Since 2008, Small RAIN has provided medical services and/or medicine to 10,000 children in rural Burkina Faso, one of the five poorest countries in the world. The mortality rate for children under 5 is very high – 1 in 10 children will die before their fifth birthday. Our goal is to reduce that mortality rate.

Healthcare is a rare and expensive commodity in Burkina Faso. Most of the population lives so far away from local clinics that parents have to walk from 2 to 8 miles – carrying a sick child – to receive care. And most families are too poor to pay for clinic services. If you can’t pay, you don’t receive care – even in critical cases like broken bones or deadly illnesses.

Pilot program

Small RAIN began providing children’s health care through a pilot project in northwest Burkina Faso.

In partnership with Les Ailes de Refuge orphanage in Yako, we built a clinic program for hundreds of orphans. Together, by 2011 we expanded the program to serve 3 orphanages, 2 clinics, 2 schools and hundreds of children referred to us by the government Social Action program.

Next we designed a Mobile Nursing Program , which visited the village of Douré, located beyond the reach of the clinic in Yako. Once a week, the mobile clinic drew mothers and children from Douré and 17 surrounding villages seeking healthcare. In a year it served thousands of sick children.

Our pilot program was a success, and those programs we created continue to provide health care to needy children.



As we completed the pilot program, Small RAIN conducted an extensive evaluation of the work so far.

  • We had effectively provided health care and medical resources to thousands of of children.
  • We had developed a strong working relationship with a local NGO.
  • We had worked with a brick-and-mortar clinic and with a mobile clinic model.


But in spite of these accomplishments, our goal of consistent, community-based healthcare for rural children was not met through these methods. Children living near the clinic received consistent care, but it is too expensive to build a clinic in every village. Children were healed and lives were saved by the Mobile Nursing Program. But many children became ill – and some even died – between weekly visits. When children are undernourished, diseases like malaria and diarrhea can kill quickly.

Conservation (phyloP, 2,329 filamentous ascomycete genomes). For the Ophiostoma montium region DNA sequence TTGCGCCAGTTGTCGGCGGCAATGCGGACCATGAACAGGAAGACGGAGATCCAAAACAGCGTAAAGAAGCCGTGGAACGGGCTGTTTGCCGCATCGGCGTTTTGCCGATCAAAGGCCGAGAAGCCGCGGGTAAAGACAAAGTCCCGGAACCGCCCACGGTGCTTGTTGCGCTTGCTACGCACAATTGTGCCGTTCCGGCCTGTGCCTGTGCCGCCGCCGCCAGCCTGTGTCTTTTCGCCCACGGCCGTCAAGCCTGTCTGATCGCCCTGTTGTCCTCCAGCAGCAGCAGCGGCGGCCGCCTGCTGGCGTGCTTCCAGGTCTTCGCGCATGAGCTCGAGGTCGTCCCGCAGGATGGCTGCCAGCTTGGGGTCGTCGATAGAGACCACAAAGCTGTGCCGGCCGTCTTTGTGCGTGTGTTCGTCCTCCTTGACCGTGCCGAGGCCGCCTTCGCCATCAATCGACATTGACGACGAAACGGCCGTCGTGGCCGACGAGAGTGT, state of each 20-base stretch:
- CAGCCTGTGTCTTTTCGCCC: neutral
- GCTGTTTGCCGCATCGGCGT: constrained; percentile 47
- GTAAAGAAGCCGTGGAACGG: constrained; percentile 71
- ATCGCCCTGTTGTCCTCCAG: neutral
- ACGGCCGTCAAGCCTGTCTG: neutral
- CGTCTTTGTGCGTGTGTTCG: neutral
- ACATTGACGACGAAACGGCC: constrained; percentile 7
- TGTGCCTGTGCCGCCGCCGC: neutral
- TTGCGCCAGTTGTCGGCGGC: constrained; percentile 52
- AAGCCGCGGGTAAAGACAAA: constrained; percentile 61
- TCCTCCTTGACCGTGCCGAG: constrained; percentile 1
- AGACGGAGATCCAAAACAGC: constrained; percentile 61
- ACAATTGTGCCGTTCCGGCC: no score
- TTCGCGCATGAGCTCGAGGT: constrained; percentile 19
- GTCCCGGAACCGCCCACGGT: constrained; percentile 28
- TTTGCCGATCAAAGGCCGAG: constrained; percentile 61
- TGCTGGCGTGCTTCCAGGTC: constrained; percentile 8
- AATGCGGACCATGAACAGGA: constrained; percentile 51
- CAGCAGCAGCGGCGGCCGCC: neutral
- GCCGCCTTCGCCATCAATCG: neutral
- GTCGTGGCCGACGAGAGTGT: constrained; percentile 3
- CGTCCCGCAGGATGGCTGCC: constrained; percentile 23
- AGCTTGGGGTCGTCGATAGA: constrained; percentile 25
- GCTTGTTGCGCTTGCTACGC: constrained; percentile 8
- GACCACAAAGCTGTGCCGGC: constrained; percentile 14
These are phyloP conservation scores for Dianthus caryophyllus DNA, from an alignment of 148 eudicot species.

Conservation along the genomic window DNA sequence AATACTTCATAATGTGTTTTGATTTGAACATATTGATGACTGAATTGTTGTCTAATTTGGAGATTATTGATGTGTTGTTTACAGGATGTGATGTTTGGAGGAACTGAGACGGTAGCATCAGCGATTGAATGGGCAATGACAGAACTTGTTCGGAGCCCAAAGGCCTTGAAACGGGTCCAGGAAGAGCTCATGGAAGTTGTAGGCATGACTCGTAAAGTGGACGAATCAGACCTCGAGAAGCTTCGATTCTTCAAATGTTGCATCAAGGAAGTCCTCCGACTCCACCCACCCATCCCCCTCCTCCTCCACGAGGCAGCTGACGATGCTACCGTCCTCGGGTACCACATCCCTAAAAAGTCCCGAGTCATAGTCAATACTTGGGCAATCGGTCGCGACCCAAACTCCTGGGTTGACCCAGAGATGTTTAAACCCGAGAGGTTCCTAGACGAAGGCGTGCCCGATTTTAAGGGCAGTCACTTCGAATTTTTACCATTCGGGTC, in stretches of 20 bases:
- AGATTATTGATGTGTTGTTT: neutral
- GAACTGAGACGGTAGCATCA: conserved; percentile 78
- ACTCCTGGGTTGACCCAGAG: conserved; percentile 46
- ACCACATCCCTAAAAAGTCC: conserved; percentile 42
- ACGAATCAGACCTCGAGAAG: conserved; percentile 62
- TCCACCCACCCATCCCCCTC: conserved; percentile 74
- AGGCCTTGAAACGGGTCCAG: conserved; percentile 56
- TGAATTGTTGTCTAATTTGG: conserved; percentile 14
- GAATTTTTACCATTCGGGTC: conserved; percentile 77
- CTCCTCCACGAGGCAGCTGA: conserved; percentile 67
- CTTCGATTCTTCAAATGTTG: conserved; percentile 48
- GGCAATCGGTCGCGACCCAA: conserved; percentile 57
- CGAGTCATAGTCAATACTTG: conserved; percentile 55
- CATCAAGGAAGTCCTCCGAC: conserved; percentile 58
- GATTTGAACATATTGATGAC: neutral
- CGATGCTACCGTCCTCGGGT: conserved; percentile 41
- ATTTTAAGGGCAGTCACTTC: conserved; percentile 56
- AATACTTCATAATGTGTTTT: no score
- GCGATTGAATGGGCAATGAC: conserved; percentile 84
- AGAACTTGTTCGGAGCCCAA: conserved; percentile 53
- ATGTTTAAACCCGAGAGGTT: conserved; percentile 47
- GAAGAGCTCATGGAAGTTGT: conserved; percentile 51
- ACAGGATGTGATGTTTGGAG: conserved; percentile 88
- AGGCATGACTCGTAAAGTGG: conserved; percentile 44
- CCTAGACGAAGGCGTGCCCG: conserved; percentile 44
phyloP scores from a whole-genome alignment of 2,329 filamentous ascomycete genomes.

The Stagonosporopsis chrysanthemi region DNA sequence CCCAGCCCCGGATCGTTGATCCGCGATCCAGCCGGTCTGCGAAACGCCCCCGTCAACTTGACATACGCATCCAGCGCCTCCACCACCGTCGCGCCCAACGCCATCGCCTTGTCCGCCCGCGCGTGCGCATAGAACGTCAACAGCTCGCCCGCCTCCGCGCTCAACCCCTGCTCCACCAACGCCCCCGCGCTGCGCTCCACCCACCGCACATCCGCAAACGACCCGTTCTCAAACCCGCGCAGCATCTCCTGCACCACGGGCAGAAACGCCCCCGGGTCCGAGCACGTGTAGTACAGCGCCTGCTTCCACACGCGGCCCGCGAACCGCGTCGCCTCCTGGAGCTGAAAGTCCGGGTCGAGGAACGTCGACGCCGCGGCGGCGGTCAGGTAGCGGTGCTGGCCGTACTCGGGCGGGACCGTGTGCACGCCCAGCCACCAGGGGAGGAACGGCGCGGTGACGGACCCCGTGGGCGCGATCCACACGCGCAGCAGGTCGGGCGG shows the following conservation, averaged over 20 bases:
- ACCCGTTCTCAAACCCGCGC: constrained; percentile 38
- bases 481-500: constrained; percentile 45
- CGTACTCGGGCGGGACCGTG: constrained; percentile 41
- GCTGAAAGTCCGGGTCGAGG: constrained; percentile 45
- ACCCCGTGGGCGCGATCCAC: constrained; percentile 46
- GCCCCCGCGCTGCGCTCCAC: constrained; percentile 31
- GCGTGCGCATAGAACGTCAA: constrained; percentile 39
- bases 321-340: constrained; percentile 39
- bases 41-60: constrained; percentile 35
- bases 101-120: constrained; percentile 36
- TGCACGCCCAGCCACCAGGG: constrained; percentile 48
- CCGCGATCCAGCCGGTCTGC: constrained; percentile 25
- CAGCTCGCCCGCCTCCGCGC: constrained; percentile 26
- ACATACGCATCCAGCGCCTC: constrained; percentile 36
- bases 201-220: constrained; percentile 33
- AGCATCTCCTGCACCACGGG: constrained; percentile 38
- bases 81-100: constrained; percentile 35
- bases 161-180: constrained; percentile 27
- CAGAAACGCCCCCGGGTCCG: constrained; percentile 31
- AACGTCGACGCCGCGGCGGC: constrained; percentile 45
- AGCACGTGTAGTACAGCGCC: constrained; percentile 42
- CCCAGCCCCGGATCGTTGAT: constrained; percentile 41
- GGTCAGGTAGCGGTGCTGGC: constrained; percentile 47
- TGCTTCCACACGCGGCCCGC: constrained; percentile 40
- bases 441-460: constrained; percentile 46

We completed our pilot project, and began the process of scaling up healthcare in Burkina Faso villages.


Community health care workers

After evaluation and research, Small RAIN decided to restructure its health program to provide 24/7 healthcare for children in rural villages. The most powerful way to provide effective, consistent health care in Burkina’s rural villages  is to train and employ community healthcare workers.

Establishing Small RAIN as a government-authorized Non-Governmental Organization (NGO) – a nonprofit – in Burkina Faso allows us to provide medical care directly to children.

We have built a foundation that includes:

  • A strong, experienced medical team in the US
  • An effective working relationship with the Ministry of Health in Burkina Faso
  • A powerful grass-roots connection to the villages where we will be working
  • Clear communication with the local Health District
  • A structure adapted to the local needs within Burkina Faso
  • A competent and professional Burkinabé administrator
  • Mapping 30 villages and evaluating their populations
  • Developing a research program that will allow us to evaluate the effect of our work on a scientific basis
  • Getting that research program approved by officials at the University of New Mexico and the Burkina Faso Committee on Ethical Research
  • Startup funding that will allow us to begin and execute a full year of the  health program in 15 villages

In early 2016, we will open a community health worker program serving 3,000 children under the age of 5. We will work in 15 villages in south-central Burkina Faso, in the district of Tiébélé.

With your support, we can save the lives of many children. We’ll be able to provide health care that allows children to grow to adulthood, and their families to watch them do it!